The fastest and easiest way to improve email delivery and prevent sender address forgery is to use a DNS TXT record to publish who is allowed to send emails and from which server the emails are allowed to originate. This is the Sender Policy Framework, or SPF.
The receiving email server uses this record to determine whether an email was sent from an allowed source. This check will decrease the "blowback" of failed-email notifications that a domain owner receives when the "from" address field has been forged by a spammer.
Example SPF Record
The DNS TXT records for this website can be identified using the command:
This gives the result:
The modifiers "+" means "allow" and "-" means fail the email validation. For my domain, I want to allow email from all DNS A records. For example, the website http://qa.jaroker.com is a staging environment that mirrors this public website. The "qa" server be should be able to send test emails.
The "+ip4" and "+include" directives are specific to hostgator.com, the provider of a shared server I use for some purposes such as email. The "websitewelcome.com" domain is hostgator's mail relay through which their emails are sent. If I didn't include websitewelcome.com in the SPF record, the SPF framework would prevent my emails from being sent via my hostgator account.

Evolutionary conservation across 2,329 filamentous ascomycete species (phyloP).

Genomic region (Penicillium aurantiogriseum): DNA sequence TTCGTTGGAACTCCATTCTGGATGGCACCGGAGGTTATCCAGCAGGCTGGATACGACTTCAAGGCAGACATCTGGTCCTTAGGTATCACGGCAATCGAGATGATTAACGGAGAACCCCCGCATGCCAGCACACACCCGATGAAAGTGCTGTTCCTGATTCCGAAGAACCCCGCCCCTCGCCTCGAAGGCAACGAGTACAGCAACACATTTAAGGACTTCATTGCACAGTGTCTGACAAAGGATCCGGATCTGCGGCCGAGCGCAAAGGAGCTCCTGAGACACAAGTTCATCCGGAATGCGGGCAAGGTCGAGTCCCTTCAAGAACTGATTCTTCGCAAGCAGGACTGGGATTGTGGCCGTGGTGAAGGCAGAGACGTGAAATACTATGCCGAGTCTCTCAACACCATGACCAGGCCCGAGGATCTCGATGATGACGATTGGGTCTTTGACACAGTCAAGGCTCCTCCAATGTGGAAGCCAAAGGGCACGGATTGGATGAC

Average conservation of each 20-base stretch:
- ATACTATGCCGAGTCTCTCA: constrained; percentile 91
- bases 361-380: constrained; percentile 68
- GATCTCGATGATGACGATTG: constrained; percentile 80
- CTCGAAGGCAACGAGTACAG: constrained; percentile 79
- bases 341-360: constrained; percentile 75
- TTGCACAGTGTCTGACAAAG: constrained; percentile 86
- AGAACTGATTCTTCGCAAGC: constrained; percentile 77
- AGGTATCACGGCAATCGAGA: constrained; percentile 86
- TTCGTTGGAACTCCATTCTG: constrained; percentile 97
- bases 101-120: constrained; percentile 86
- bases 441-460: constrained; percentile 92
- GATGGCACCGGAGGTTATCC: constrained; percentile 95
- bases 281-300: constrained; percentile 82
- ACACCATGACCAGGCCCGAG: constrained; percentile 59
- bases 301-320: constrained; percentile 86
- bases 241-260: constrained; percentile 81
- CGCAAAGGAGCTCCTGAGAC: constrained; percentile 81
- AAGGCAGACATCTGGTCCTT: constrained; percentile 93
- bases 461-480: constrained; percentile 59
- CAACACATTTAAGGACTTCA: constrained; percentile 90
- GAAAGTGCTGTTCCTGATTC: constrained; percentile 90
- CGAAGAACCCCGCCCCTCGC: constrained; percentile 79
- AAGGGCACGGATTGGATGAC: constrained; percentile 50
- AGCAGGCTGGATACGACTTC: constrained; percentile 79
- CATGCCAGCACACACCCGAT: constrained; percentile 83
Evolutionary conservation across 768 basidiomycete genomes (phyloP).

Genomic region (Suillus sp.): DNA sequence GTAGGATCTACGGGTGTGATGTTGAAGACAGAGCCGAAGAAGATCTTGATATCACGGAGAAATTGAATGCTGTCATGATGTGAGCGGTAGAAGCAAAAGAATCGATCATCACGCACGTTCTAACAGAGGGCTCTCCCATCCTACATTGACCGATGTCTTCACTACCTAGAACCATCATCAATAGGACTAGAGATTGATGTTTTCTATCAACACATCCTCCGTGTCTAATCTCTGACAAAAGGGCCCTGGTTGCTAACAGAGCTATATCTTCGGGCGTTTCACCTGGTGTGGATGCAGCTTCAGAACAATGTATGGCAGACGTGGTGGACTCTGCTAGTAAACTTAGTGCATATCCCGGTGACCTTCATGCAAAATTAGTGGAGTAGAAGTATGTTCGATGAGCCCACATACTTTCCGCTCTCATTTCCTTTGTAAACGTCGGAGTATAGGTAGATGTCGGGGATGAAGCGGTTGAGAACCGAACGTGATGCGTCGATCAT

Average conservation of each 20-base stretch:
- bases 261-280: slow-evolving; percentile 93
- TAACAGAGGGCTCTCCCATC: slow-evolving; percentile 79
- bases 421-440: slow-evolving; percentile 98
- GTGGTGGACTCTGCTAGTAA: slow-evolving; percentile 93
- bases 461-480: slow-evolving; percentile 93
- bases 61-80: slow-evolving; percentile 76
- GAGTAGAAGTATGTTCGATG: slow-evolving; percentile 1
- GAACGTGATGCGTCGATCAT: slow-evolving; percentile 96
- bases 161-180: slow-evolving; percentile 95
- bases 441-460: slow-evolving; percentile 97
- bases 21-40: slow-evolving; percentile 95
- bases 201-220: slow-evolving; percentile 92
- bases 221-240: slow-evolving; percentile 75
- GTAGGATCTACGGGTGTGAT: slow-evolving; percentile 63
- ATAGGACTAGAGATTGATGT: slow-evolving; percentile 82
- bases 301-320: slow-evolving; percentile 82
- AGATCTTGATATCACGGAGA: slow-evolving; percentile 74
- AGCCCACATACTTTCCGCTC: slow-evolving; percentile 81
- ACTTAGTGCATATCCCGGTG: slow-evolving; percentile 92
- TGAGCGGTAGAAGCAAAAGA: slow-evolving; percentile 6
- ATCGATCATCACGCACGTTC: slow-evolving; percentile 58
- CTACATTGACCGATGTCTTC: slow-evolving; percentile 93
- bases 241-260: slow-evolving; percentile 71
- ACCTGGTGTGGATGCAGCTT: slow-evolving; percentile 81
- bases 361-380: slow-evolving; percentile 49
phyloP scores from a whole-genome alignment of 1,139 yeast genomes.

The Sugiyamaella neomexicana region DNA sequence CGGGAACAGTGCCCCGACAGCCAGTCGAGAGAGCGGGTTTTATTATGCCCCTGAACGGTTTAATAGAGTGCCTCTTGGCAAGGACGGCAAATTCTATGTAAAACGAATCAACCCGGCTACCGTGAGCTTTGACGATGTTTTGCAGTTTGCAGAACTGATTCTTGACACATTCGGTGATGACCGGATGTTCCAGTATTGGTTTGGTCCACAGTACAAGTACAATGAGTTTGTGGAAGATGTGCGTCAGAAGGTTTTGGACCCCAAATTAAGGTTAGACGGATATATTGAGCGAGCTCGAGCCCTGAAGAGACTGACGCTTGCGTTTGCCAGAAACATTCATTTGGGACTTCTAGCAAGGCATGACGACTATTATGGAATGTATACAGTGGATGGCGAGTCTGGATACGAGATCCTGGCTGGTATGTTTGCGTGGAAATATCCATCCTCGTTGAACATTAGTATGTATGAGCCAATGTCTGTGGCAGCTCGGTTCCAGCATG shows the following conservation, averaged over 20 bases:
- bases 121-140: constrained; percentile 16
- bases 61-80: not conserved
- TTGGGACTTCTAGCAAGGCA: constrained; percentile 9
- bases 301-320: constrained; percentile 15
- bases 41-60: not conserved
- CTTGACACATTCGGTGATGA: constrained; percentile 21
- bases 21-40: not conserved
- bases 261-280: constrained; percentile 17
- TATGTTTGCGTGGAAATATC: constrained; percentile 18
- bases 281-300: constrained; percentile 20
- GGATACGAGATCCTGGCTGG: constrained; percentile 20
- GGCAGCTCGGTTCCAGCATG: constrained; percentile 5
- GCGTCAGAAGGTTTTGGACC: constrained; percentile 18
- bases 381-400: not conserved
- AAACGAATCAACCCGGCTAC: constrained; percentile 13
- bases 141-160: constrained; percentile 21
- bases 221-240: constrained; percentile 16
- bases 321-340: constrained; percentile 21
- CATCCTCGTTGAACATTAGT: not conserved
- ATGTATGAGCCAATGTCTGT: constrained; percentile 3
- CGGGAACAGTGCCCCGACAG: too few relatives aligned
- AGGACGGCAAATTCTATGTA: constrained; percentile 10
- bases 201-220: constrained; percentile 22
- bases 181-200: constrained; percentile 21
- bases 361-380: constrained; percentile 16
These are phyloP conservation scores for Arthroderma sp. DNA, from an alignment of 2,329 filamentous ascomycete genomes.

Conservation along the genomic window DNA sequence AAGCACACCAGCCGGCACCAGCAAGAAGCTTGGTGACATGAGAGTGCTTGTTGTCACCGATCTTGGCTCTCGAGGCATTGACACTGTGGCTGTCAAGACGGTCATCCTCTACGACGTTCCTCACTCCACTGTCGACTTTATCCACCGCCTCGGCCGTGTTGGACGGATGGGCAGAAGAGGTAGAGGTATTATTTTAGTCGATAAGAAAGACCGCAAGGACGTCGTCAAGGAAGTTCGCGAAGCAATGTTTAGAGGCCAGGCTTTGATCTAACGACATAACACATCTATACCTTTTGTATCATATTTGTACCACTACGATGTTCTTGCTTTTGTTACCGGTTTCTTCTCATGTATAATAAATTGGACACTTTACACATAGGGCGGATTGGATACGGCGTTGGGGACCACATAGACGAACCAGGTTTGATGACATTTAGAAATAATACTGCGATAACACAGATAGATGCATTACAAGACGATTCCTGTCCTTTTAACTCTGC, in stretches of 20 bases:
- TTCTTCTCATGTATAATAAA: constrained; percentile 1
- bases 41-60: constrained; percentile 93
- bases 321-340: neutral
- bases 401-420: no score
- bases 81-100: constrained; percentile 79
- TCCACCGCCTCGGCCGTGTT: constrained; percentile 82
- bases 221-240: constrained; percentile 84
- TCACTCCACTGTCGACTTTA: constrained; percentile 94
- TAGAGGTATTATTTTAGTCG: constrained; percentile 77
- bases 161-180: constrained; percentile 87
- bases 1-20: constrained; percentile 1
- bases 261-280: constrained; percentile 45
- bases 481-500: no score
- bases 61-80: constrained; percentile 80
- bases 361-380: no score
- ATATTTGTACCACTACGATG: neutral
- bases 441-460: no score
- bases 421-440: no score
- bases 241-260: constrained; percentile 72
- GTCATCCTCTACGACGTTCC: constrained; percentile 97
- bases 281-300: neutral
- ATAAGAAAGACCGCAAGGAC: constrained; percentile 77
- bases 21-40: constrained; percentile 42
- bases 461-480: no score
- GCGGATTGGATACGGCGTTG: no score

SPF records are evaluated from left to right. To minimize delays, I put the most-likely origination servers first.
Special Consideration for Blackberry Devices
Some of my messages are sent via Blackberry and one would think to add Blackberry's email servers to the SPF record. Many online blogs recommend doing this, but it is unnecessary because Blackberry sends email from their own SMTP email servers.
If you look at the header of a Blackberry message, you will see that Blackberry has masked the sender's email in the message's "From" field. SPF only checks this "MAIL FROM" field to validate the message.
The Blackberry phone unmasks the From field to show the correct email address of the sender. Even more clever is Blackberry's synchronization of this sent email to the "Sent" folder on the sender's IMAP email server.
Blackberry's approach allows it to use its own SPF record, eliminating the need for me to add Blackberry's email servers to my own SPF record.